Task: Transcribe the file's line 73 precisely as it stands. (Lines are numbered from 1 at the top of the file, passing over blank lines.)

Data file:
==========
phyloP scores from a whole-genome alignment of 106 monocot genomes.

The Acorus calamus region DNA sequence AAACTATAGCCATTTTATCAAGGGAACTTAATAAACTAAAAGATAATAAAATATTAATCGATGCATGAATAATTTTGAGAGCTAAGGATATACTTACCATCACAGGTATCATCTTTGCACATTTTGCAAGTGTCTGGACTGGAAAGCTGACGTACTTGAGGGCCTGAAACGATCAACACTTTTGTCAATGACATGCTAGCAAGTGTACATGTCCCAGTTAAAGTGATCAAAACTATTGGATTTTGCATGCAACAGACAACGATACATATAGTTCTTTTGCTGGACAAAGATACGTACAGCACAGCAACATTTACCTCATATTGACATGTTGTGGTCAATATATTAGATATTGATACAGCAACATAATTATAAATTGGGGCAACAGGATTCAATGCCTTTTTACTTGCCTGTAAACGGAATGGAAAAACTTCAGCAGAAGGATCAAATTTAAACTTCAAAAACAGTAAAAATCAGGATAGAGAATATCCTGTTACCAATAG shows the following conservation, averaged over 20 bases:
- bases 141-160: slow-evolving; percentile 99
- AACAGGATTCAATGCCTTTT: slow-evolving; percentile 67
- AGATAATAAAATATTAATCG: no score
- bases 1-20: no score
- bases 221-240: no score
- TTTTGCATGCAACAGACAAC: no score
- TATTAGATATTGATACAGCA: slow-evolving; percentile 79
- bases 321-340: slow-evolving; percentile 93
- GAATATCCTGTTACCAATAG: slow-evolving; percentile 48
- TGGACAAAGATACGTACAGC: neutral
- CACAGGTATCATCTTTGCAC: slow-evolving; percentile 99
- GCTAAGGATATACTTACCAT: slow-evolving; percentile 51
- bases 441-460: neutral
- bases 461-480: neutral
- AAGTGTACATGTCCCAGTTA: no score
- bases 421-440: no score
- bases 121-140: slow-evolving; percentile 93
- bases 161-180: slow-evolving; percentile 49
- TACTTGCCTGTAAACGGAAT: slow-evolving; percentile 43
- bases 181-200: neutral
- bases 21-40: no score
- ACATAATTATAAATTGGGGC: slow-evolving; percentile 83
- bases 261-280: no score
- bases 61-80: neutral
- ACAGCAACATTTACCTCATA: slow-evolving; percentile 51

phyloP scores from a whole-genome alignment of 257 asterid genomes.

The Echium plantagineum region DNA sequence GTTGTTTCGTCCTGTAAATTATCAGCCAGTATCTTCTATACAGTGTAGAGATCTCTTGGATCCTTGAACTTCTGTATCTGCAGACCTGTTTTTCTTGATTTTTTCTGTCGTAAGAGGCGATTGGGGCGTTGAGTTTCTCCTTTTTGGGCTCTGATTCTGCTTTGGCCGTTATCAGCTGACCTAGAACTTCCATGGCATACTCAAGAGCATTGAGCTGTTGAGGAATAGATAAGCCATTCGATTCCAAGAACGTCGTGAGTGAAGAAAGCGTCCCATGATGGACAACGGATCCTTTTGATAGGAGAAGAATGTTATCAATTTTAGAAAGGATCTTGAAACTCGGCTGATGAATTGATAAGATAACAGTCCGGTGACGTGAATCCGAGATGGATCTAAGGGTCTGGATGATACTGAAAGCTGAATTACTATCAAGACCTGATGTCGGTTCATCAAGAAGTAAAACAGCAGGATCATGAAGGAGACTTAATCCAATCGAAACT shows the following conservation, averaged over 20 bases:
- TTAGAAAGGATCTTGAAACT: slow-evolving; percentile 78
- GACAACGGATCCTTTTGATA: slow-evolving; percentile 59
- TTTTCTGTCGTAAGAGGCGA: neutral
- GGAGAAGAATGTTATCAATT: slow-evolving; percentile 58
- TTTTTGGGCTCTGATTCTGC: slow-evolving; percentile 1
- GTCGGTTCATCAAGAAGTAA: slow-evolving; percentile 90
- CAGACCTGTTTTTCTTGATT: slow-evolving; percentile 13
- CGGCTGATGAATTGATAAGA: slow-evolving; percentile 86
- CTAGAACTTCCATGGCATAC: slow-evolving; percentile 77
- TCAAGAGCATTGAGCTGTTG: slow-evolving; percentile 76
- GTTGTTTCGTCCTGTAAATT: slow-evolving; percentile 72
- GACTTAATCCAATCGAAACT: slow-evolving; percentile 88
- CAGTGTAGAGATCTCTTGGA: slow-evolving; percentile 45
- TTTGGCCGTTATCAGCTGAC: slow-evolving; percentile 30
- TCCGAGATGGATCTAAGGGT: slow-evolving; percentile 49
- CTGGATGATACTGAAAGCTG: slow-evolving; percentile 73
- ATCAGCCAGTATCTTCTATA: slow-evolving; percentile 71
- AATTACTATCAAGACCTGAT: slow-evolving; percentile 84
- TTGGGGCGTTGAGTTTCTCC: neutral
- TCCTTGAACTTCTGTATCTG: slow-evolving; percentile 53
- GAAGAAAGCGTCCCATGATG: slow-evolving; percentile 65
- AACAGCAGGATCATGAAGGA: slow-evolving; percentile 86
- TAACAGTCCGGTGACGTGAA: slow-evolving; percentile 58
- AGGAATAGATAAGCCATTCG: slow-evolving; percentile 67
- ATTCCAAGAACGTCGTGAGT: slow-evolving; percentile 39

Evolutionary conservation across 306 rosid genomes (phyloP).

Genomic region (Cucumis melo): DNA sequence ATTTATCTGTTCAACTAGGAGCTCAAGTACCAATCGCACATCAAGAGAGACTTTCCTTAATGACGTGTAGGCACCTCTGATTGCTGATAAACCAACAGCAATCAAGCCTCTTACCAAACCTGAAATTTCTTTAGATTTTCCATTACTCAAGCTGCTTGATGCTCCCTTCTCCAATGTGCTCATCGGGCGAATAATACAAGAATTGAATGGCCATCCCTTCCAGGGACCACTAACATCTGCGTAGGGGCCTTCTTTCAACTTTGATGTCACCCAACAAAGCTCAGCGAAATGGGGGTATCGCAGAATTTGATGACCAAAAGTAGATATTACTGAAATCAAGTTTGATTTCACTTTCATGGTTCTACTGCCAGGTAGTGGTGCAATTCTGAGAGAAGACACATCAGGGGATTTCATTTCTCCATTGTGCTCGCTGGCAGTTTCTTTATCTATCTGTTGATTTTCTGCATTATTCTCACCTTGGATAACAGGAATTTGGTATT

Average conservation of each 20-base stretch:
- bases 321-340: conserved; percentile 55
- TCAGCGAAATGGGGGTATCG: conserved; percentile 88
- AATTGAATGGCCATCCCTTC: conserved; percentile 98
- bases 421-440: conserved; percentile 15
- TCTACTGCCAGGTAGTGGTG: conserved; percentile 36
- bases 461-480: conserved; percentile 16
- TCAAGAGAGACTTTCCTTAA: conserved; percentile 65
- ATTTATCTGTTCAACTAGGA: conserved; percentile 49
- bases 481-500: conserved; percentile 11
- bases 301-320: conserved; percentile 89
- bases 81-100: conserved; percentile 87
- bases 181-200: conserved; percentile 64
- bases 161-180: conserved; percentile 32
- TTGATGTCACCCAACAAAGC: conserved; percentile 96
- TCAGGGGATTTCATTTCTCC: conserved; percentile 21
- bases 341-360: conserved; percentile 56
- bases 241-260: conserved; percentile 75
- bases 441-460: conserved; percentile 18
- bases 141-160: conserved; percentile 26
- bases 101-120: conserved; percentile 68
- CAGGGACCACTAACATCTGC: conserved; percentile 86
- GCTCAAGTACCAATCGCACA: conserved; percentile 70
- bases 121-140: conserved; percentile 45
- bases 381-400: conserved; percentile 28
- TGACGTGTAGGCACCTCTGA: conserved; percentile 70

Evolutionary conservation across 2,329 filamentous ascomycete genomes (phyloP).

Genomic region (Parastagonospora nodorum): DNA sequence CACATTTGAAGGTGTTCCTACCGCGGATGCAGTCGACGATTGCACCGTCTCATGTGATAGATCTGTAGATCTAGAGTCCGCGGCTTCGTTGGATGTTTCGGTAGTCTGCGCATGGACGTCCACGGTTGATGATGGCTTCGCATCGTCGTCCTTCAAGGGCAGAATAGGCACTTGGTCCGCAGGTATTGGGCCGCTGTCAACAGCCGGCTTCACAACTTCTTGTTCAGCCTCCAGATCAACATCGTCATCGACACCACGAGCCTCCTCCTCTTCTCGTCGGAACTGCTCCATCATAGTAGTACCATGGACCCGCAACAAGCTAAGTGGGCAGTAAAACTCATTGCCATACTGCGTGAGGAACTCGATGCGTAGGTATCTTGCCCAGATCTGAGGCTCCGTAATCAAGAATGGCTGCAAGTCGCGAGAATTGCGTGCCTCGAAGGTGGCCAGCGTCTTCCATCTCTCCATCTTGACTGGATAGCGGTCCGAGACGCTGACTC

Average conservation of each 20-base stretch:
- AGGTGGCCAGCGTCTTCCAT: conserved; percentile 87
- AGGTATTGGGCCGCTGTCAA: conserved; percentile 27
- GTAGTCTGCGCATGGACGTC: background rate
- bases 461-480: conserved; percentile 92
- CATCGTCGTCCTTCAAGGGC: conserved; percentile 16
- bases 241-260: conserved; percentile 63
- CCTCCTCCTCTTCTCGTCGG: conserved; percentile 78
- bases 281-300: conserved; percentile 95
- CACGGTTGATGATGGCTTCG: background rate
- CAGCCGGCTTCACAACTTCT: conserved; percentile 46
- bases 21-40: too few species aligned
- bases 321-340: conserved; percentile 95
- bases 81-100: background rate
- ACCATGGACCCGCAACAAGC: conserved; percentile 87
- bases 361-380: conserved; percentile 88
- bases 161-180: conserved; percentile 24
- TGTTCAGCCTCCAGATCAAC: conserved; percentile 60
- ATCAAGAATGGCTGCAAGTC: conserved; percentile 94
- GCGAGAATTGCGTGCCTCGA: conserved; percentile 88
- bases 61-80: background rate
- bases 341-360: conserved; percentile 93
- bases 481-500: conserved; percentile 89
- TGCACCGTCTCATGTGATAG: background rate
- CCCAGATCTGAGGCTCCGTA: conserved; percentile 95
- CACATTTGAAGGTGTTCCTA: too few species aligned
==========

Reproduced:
- bases 341-360: conserved; percentile 56